Here are the five ways how Xbox Scorpio will improve your old Xbox One and 360 games
After months of rumors and speculation, Microsoft has finally revealed some details of Project Scorpio to Eurogamer.net. As is expected the console is 100% compatible with Xbox One titles, and Xbox 360 titles via Backward Compatibility as well. Due to the full power of the Scorpio Engine, the console will also make “your existing library of games run smoother, look better and load faster.” Additionally, Microsoft has “taken a harder route” with a “radical architectural overhaul” to allow for the “full power of the new console to be deployed on older games,” ultimately helping Project Scorpio improve the experience for Xbox One games in five specific ways.
Leading off is the fact that Scorpio will load Xbox One games faster. Scorpio will accomplish this in three specific ways, a CPU boost, an improved hard disk speed, and a file system cache. Technical Fellow at Microsoft, Andrew Gossen explains to Eurogamer:
There are three ways we say that – one of which is the CPU boost. The 31 per cent CPU boost in terms of clock will help games that are CPU-bound in terms of their IO…. The second one is that we’ve that we’ve improved the hard disk speed. We’re actually promising developers a 50 per cent improvement in overall bandwidth for the purposes of driving 4K textures, but this also helps us in this situation where you’re running existing Xbox One and Xbox 360 titles. They will also benefit from the faster hard disk.
Next up is Project Scorpio’s smoother performance and lack of screen-tearing. According to Eurogamer, the full power of Scorpio will be deployed to run your Xbox One games. Andrew Gossen explains:
“We bring to bear all 40 compute units and the full 1172MHz clock-speed [of the Scorpio GPU], we’re bringing those to bear on all the games possible… Now, I have a caveat a bit later about all the compatibility testing we do for these and some of the implications, but we can bring all the 40CUs, all 1172MHz, of course the full 2.3GHz on the CPU… We’ve taken the approach that we do with 360 [games] on Xbox One, where you will never see a torn frame, because we have enough performance there to ensure that.”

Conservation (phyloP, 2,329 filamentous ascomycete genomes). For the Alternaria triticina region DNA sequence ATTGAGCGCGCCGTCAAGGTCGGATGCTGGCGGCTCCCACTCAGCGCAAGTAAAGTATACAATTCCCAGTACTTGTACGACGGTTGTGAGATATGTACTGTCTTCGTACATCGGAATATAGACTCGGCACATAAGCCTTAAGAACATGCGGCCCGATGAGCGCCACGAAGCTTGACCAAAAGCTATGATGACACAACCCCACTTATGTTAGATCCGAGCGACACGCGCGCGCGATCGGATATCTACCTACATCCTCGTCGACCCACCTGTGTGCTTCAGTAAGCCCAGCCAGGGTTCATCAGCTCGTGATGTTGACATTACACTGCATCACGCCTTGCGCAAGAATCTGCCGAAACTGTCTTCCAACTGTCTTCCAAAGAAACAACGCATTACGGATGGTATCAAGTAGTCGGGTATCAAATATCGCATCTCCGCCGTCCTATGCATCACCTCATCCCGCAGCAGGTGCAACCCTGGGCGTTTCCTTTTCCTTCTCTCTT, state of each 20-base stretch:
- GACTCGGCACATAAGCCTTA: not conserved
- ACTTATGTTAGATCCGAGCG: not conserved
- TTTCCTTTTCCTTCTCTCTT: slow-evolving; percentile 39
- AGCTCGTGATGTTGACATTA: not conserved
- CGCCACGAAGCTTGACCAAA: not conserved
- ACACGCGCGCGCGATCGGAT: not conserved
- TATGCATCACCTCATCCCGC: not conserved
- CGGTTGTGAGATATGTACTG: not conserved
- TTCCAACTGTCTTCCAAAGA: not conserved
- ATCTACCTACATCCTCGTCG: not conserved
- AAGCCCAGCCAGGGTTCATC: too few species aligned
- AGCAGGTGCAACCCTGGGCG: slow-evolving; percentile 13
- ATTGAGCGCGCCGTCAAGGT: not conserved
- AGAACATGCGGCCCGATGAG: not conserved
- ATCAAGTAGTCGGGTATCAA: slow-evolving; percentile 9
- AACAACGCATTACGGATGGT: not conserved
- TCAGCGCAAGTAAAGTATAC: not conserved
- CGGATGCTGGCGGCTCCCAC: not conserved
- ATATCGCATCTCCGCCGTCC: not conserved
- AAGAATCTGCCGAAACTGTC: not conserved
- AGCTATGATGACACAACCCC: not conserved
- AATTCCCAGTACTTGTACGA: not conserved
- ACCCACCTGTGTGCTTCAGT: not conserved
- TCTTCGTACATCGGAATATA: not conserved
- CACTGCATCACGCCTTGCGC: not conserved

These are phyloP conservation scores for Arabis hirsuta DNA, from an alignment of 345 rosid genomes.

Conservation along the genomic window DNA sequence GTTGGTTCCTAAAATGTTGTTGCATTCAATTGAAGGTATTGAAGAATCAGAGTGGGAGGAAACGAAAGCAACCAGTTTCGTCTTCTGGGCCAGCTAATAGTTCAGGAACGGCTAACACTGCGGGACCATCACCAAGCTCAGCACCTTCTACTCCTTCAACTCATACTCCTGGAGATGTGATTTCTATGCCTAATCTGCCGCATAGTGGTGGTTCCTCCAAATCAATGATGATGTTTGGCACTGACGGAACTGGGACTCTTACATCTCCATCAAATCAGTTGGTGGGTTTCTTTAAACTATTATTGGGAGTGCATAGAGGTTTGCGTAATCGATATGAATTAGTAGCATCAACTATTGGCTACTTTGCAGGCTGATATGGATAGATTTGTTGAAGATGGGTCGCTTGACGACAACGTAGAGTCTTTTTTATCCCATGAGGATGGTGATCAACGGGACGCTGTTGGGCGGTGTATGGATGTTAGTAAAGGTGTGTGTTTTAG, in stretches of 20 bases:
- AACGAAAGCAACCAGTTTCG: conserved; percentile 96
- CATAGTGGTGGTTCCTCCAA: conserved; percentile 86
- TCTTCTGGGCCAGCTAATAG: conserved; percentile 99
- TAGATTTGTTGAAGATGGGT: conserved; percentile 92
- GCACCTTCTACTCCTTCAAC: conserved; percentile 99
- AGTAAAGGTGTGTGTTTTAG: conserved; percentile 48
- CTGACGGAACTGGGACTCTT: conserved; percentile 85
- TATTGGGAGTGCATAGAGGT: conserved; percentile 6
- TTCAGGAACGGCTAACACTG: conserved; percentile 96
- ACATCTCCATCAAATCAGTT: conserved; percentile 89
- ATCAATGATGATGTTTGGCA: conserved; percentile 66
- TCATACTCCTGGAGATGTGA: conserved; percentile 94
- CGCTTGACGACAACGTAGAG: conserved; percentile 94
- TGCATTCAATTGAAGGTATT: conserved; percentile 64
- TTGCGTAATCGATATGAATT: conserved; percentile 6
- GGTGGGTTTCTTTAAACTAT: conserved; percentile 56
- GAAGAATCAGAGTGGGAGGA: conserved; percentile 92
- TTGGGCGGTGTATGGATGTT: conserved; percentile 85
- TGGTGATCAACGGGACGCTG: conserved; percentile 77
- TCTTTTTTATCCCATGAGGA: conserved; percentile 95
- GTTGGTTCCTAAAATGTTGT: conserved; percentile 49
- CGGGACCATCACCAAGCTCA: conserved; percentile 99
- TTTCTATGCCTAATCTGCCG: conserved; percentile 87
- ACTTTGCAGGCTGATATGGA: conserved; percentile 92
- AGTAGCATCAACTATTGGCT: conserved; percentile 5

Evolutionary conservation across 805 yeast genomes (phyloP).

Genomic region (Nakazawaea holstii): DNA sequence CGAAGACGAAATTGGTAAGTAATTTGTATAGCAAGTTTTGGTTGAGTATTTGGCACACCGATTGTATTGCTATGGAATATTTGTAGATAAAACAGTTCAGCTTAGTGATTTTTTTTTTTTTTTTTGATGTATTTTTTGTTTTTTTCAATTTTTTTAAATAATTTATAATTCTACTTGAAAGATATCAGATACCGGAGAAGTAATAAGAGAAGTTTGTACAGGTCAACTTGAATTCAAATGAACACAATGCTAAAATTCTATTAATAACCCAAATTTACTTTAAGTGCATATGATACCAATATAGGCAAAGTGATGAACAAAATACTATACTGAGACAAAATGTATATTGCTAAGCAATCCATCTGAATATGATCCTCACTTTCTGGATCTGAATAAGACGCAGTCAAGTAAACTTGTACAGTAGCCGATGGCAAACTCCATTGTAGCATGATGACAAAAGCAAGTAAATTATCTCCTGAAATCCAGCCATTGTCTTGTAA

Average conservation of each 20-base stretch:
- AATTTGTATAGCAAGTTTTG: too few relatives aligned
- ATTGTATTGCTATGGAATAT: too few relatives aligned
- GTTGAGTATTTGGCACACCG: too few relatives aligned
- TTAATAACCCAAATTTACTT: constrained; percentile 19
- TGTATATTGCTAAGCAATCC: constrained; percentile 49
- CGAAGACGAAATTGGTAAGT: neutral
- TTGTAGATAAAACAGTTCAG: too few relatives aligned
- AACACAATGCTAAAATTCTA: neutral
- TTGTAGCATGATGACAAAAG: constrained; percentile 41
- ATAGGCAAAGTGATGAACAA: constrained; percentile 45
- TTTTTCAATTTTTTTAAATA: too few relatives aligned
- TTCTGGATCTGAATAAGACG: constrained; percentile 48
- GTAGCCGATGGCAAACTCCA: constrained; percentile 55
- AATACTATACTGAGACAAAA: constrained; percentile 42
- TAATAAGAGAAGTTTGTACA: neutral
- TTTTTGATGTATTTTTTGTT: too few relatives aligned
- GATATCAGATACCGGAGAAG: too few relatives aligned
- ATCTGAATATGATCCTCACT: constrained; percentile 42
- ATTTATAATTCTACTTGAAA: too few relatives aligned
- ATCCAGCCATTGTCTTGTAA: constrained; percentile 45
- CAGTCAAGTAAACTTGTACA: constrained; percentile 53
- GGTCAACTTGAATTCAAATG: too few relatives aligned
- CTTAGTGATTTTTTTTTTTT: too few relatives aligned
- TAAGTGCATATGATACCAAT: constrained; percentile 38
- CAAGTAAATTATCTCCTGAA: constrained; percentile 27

Third is the fact that Project Scorpio will use the maximum possible resolution on dynamic titles. As per Andrew Gossen, with the performance of the Scorpio engine, titles will hit the maximum render resolution, but can’t be boosted to 4K.
“With the additional performance of the Scorpio Engine, we expect to see those titles hit the maximum render resolution that those titles support… As you know, we can’t boost it to 4K, but definitely the maximum resolution the game supports, we should be able to run it”
Fourth is support for improved texture filtering on Project Scorpio. In the words of Technical Fellow at Microsoft, Andrew Gossen:
“We built into the hardware the capability of overwriting all bilinear and all trilinear fetches to be anisotropic… And then we’ve dialled up the anisotropic all the way up to max. All of our titles by default when you’re running on Scorpio, they’ll be full anisotropic.”
Lastly, is the fact that Project Scorpio will use next-gen media block to provide 4K60 video capture with no performance hit, utilizing the HEVC codec for pristine visual quality. According to Eurogamer, the game DVR on Project Scorpio will work for backward compatible titles, and users will also have the ability to scan through captures with extreme precision. The publication explains.
“The hardware team is leveraging the new console’s next-gen media block to provide 4K60 video capture with no performance hit, utilising the highly efficient HEVC codec for pristine visual quality. GameDVR works for back-compat titles too, which has some key benefits…. Users will have the ability to scan through their captures with ‘to-the-frame’ precision, allowing them to extract the precise screenshot they want. You won’t be able to capture at 4K”
It no doubt will be interesting to see how things fold out moving forward, and as Microsoft continues to develop the console. Be sure to keep it tuned to OnMSFT, as more Project Scorpio details will definitely emerge as E3 approaches. Feel free to drop us a comment below with your thoughts, or bookmark our Project Scorpio news hub to ensure you can catch up with all the day’s biggest news.Further reading: Microsoft, Project Scorpio, Xbox